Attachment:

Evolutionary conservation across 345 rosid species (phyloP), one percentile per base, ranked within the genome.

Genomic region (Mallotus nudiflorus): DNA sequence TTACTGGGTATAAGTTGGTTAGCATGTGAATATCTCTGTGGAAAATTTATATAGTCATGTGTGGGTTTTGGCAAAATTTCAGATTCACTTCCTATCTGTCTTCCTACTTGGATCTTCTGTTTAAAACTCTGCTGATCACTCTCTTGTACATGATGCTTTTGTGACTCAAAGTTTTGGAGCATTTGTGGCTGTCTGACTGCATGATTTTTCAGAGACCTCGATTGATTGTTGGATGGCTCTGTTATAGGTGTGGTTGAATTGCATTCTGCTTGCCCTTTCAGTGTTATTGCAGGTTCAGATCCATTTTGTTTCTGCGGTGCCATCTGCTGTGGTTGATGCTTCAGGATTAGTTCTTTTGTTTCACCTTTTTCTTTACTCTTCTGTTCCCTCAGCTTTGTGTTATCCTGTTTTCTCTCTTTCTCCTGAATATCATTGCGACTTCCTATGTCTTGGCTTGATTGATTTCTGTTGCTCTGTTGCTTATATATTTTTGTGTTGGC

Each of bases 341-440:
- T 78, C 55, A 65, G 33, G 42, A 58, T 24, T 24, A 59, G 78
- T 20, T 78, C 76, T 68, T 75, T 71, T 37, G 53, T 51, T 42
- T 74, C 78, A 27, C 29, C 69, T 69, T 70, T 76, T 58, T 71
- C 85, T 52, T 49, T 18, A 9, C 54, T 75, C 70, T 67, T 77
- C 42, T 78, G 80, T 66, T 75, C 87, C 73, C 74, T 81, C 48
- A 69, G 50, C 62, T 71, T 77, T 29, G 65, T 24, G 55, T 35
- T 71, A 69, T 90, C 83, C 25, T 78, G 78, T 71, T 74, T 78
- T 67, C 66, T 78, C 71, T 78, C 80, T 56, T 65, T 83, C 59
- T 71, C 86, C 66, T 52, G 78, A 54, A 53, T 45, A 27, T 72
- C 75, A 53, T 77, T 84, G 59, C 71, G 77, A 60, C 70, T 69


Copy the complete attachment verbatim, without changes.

Evolutionary conservation across 345 rosid species (phyloP), one percentile per base, ranked within the genome.

Genomic region (Mallotus nudiflorus): DNA sequence TTACTGGGTATAAGTTGGTTAGCATGTGAATATCTCTGTGGAAAATTTATATAGTCATGTGTGGGTTTTGGCAAAATTTCAGATTCACTTCCTATCTGTCTTCCTACTTGGATCTTCTGTTTAAAACTCTGCTGATCACTCTCTTGTACATGATGCTTTTGTGACTCAAAGTTTTGGAGCATTTGTGGCTGTCTGACTGCATGATTTTTCAGAGACCTCGATTGATTGTTGGATGGCTCTGTTATAGGTGTGGTTGAATTGCATTCTGCTTGCCCTTTCAGTGTTATTGCAGGTTCAGATCCATTTTGTTTCTGCGGTGCCATCTGCTGTGGTTGATGCTTCAGGATTAGTTCTTTTGTTTCACCTTTTTCTTTACTCTTCTGTTCCCTCAGCTTTGTGTTATCCTGTTTTCTCTCTTTCTCCTGAATATCATTGCGACTTCCTATGTCTTGGCTTGATTGATTTCTGTTGCTCTGTTGCTTATATATTTTTGTGTTGGC

Each of bases 341-440:
- T 78, C 55, A 65, G 33, G 42, A 58, T 24, T 24, A 59, G 78
- T 20, T 78, C 76, T 68, T 75, T 71, T 37, G 53, T 51, T 42
- T 74, C 78, A 27, C 29, C 69, T 69, T 70, T 76, T 58, T 71
- C 85, T 52, T 49, T 18, A 9, C 54, T 75, C 70, T 67, T 77
- C 42, T 78, G 80, T 66, T 75, C 87, C 73, C 74, T 81, C 48
- A 69, G 50, C 62, T 71, T 77, T 29, G 65, T 24, G 55, T 35
- T 71, A 69, T 90, C 83, C 25, T 78, G 78, T 71, T 74, T 78
- T 67, C 66, T 78, C 71, T 78, C 80, T 56, T 65, T 83, C 59
- T 71, C 86, C 66, T 52, G 78, A 54, A 53, T 45, A 27, T 72
- C 75, A 53, T 77, T 84, G 59, C 71, G 77, A 60, C 70, T 69